Thursday, December 08, 2005

Robert Kaplan

During the frigid tempest, I was proffered a chance through work to trek downtown and pick up an ordered text as well as a travel book which captured my interest, the book Mediterranean Winter by Robert Kaplan struck notes in simultaneous keys: broaching the historical significance of Dalmatia, Tunisia and Sicily. Gibbon and Rebecca West are amongst those conditioned for the odyssey. It also exudes a balmy charm on these blighted days.

I was first introduced to Kaplan almost ten years ago when I read Roger's copy of Balkan Ghosts. I had no idea how personally that region would one day encounter my won travels. Revisiting the etxt, I now argue with many of his assertions , his conservatism about the developing world and a Foucauldian reading of Slavic history. It was of considerable assistance, however, for many years. I read another text about threatened regions of Central Asia and Sub-saharan Africa in 2000 with little residual affect.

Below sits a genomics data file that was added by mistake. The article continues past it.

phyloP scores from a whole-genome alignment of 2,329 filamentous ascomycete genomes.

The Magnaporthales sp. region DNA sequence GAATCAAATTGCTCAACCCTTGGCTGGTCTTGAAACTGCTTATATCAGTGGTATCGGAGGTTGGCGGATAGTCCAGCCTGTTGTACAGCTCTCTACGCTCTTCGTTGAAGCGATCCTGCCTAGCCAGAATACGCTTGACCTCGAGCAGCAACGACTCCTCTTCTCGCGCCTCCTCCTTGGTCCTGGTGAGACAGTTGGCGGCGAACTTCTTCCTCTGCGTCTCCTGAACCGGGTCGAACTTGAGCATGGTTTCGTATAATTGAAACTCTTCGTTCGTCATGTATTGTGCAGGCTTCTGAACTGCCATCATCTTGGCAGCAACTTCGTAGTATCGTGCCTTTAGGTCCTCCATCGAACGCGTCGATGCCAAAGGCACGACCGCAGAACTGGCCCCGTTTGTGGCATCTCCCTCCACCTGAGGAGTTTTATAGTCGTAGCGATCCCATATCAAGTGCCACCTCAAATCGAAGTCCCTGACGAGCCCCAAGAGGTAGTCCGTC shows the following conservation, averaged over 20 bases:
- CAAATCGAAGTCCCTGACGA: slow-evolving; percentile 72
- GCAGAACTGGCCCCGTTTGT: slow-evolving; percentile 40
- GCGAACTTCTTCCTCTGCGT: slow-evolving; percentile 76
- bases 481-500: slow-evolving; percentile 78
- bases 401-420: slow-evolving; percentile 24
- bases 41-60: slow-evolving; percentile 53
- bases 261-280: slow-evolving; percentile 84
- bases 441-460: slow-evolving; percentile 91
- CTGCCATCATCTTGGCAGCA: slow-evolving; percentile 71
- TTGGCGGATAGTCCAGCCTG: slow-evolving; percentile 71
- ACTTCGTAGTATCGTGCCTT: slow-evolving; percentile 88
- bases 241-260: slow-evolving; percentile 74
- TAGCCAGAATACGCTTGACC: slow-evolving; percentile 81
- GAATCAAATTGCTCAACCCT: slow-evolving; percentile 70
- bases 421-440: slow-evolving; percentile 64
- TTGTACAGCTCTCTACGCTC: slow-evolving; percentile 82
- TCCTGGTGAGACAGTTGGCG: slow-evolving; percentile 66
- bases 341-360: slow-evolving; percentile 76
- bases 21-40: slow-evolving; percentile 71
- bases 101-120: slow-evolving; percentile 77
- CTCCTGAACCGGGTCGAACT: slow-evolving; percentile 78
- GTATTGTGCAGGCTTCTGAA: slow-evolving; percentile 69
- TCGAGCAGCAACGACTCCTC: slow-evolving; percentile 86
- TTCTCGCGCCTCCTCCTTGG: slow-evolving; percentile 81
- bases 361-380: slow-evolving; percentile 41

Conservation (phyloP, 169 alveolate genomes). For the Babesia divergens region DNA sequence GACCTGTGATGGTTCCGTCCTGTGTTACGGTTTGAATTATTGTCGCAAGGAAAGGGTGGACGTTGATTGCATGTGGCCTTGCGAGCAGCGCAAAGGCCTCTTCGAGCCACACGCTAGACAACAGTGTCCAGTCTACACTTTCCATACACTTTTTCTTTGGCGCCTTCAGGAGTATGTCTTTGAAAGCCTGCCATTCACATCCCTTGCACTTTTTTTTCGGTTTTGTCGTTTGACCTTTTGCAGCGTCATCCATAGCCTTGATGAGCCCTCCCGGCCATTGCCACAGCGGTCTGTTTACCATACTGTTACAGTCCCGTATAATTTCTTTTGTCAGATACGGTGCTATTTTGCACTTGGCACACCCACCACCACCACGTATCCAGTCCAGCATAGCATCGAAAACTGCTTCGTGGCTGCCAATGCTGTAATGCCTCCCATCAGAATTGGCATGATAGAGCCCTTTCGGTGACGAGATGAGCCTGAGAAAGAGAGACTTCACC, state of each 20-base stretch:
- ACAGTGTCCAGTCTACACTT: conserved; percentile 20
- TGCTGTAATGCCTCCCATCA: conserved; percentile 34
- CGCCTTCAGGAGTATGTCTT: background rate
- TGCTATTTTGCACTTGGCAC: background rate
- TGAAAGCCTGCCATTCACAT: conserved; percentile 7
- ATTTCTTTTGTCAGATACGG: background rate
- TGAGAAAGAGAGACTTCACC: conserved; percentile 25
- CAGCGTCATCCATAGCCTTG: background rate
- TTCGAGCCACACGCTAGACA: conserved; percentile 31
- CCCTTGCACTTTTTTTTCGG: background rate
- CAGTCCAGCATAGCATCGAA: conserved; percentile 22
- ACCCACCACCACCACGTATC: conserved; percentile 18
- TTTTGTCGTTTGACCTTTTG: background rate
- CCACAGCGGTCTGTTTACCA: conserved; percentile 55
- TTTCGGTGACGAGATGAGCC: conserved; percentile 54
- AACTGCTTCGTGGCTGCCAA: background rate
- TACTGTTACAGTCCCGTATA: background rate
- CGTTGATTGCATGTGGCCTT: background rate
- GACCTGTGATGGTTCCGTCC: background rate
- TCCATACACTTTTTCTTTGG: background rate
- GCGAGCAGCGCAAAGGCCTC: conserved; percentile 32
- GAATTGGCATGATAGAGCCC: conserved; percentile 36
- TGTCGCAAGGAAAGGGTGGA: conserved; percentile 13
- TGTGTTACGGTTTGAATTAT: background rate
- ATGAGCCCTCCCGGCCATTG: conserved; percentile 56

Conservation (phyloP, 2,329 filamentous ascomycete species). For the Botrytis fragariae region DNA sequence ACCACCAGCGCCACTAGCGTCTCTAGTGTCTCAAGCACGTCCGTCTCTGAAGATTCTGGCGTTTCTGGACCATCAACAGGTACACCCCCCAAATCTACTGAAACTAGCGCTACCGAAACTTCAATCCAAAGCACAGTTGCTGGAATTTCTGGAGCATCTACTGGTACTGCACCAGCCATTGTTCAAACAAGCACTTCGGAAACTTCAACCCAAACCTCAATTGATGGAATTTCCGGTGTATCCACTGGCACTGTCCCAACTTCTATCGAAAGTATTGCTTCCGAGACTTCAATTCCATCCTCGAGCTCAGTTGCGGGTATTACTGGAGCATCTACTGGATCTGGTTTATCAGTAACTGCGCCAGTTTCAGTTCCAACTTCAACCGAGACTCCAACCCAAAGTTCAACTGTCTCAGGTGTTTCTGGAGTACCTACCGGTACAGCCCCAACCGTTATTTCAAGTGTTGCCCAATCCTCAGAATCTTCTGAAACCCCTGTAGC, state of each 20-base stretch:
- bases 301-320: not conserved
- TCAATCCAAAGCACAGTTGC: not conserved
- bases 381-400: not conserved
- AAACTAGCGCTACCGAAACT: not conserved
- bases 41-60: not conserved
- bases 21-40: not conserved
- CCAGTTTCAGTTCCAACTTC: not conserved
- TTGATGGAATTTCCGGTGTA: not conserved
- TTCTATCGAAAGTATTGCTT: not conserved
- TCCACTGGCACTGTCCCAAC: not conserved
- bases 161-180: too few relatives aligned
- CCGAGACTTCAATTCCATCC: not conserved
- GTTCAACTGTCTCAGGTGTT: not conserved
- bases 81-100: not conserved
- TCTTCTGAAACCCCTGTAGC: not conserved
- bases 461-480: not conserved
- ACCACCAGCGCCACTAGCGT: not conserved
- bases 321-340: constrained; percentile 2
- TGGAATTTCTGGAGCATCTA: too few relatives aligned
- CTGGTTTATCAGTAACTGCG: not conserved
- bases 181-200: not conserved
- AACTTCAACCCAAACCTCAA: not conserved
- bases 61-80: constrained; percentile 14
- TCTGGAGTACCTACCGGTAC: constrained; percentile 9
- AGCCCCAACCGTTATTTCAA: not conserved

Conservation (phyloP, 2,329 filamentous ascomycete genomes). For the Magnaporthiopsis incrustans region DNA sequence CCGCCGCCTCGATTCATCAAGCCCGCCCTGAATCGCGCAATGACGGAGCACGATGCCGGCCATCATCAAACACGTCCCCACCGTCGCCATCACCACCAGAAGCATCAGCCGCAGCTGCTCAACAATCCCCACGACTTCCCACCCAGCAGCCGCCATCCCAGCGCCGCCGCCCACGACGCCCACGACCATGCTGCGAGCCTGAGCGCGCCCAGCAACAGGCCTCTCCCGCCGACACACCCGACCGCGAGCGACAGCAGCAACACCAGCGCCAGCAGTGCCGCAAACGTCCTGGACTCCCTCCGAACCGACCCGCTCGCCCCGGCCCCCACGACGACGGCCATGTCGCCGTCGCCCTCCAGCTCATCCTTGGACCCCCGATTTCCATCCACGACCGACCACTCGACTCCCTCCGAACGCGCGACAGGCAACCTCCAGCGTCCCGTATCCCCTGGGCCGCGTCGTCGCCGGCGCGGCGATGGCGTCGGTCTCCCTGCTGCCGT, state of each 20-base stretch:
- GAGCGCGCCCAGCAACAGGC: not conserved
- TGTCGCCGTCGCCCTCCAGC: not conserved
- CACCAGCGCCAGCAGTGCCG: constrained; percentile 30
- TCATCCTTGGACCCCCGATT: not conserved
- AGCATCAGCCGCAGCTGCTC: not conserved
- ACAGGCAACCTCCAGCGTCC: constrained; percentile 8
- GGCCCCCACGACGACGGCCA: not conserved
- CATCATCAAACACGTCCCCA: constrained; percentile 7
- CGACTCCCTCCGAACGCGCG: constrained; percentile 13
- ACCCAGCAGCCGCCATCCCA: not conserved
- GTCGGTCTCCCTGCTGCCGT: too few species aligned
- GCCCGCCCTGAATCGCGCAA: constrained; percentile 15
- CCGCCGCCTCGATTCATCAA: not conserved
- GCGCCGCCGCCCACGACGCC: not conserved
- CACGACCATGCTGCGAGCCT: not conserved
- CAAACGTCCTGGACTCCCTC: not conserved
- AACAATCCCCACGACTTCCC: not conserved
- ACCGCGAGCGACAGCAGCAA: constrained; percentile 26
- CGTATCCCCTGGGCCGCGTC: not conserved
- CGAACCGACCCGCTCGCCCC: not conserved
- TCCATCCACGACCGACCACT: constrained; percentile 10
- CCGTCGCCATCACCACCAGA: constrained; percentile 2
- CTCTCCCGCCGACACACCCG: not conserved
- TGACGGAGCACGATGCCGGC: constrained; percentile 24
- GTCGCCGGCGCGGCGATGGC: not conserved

I am now weary, the strain of the day is whispering for respite, yet I think a good cigar, some Earl Gray and a few hours Solzhenitsyn with work relative miracles.


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